Encouraging news from Walikale as our rangers report that gorilla numbers are up - and deadly snares are down
The Gorilla Organization’s team of community rangers have identified an additional 95 eastern lowland gorillas living in the 70,000-hectare Walikale Community Forest. This is momentous news and brings the total number of gorillas inhabiting Walikale to 446 individuals – a 12% increase on the known global population of 3,800.
The Walikale Community Forest Conservation Project is an ongoing operation that has been supported by Tusk since 2004 and aims to protect a previously undocumented population of eastern lowland gorillas inhabiting the community forest. The project trains and equips locally employed rangers to conduct regular monitoring patrols and collect biodiversity census data. Currently, the project employs 36 rangers with 12 more due to be hired this year. Aside from identifying the new gorillas, in 2018, the rangers also detected and removed 314 deadly snares. The number of snares found on the forest floor was 80% down on 2017, and this is most likely due to the strengthening of community awareness activities and the continued ranger presence at Walikale.
To complement conservation efforts in the field, in 2018 the project conducted 3 sensitization workshops and 24 village meetings, together reaching 4,725 direct people. The meetings focused on environmental issues, promotion of sustainable farming, the benefits of conservation and the intrinsic value of the Walikale forest. Finally, the project continued to support socio-economic development across the region through the maintenance of local roads, a health centre, and schools, the latter included training of 12 teachers and the construction of three new classrooms and a school office.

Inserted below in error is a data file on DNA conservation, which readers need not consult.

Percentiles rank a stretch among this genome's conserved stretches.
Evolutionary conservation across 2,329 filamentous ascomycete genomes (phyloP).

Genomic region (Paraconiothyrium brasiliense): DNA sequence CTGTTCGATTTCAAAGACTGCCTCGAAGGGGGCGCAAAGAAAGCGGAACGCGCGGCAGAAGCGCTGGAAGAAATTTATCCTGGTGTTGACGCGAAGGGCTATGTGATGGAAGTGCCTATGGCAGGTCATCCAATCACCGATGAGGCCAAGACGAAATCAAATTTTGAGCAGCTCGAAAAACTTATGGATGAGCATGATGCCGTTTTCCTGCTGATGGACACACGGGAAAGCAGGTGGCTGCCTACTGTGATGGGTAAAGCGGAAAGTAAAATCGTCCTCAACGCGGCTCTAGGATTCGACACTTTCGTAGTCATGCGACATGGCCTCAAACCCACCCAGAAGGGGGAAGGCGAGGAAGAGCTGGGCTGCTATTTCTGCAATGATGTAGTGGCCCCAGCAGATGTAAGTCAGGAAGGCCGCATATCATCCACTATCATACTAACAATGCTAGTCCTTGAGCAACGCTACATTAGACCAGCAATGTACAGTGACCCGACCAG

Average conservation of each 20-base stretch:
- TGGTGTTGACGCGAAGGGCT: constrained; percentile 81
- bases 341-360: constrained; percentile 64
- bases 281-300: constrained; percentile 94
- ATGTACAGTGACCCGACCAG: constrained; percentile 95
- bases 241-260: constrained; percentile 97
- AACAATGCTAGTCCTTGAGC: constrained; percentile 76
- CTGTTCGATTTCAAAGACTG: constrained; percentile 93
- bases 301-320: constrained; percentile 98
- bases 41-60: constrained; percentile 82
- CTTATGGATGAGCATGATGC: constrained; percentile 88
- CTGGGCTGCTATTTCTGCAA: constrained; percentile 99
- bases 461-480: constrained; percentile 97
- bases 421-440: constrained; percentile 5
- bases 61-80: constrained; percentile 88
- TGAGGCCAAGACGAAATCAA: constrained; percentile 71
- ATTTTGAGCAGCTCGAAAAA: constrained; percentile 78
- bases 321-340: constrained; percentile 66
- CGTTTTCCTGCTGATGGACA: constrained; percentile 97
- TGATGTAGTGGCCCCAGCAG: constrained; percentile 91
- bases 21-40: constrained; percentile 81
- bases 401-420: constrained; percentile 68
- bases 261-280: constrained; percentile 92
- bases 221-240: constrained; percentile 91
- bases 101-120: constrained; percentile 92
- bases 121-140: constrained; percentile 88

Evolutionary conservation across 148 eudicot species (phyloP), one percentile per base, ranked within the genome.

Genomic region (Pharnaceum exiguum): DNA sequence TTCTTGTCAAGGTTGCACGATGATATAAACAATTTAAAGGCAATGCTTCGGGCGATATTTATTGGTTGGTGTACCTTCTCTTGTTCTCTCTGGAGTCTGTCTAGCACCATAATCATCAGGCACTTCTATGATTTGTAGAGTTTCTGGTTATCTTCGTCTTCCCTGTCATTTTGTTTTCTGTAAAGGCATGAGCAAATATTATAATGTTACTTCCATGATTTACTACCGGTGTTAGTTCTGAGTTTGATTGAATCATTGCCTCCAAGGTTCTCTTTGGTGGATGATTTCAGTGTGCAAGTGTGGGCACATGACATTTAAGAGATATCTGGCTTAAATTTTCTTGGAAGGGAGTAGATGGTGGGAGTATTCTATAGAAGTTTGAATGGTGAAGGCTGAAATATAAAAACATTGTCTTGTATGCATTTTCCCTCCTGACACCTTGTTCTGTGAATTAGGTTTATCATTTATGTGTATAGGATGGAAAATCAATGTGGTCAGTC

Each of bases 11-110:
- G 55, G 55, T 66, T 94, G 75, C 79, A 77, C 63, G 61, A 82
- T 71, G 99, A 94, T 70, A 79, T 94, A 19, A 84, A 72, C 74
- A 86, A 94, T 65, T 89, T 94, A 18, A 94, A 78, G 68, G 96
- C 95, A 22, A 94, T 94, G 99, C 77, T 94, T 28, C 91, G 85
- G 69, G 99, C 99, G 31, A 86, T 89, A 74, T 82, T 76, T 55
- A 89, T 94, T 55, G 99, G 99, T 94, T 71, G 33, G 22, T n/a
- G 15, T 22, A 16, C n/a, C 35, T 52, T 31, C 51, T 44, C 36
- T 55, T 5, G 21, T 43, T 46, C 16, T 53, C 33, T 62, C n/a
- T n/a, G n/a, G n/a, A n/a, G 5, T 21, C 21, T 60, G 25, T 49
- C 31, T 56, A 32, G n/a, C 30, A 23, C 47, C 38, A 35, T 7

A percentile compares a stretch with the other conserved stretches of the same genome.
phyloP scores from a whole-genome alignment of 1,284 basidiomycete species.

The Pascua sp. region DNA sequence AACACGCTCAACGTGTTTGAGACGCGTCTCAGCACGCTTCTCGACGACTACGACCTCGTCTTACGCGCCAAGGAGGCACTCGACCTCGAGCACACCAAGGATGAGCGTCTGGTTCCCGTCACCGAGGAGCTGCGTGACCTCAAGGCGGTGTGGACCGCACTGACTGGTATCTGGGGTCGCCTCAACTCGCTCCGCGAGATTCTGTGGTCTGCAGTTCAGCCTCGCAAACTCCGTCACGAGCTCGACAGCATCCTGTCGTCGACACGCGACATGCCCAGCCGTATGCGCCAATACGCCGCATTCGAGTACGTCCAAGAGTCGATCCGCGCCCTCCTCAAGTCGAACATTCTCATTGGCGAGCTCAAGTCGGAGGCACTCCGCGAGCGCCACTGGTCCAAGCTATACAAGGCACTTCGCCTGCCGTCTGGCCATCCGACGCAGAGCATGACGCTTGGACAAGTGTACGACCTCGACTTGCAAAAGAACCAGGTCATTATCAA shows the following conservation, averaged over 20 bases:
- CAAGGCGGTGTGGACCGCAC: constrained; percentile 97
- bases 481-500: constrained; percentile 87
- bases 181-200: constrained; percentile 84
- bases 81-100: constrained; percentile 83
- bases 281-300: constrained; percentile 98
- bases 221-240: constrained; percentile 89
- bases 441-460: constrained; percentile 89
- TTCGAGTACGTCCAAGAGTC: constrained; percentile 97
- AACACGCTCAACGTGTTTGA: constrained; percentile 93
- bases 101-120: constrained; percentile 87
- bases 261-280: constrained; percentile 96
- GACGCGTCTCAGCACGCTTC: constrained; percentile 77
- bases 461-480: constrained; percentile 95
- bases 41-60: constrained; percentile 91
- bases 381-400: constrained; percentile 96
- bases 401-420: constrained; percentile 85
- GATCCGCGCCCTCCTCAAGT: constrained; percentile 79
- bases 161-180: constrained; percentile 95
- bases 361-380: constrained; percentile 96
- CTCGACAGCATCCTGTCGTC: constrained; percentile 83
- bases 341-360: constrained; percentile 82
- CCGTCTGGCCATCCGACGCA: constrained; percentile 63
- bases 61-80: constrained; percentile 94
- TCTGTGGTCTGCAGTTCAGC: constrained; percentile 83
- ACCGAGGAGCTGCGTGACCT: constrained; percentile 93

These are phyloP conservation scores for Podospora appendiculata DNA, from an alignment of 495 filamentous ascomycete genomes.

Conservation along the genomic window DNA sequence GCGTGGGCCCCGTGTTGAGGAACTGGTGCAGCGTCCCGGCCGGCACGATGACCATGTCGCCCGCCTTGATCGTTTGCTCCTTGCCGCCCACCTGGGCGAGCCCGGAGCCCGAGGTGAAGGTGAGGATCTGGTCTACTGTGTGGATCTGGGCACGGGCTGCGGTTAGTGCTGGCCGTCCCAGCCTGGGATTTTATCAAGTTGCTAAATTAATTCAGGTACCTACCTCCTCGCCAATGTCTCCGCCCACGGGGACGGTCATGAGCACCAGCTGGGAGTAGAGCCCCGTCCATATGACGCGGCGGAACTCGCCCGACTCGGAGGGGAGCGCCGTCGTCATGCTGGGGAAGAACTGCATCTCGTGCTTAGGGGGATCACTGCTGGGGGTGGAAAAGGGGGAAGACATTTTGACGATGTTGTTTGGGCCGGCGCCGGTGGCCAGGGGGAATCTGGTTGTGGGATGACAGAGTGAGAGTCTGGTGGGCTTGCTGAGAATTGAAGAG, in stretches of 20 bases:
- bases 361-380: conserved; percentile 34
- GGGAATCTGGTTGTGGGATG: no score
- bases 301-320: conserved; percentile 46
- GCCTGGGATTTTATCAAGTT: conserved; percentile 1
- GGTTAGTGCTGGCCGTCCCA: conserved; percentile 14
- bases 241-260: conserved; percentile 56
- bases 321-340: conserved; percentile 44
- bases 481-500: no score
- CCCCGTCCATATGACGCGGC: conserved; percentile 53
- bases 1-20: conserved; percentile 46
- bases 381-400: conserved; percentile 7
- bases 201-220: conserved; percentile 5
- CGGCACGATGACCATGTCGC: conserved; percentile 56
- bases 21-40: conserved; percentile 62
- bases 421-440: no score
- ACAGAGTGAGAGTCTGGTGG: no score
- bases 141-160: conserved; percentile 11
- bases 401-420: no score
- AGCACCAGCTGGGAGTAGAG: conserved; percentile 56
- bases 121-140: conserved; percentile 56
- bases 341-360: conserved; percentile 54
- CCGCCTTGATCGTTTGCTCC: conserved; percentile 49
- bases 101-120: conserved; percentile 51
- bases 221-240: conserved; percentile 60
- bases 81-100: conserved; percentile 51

Supported by Tusk Trust, the Walikale Community Forest Conservation Project has been moving from strength to strength and illustrates the many benefits of The Gorilla Organization’s community-led approach to conservation.
How your donations could help Walikale:
- £250 could buy a GPS unit for rangers to track and monitor gorilla families
- £100 could provide protective rainwear a whole team of rangers
- £35 could equip a team of rangers with two weeks-worth of rations
- £25 could provide a mountain tent to help protect a ranger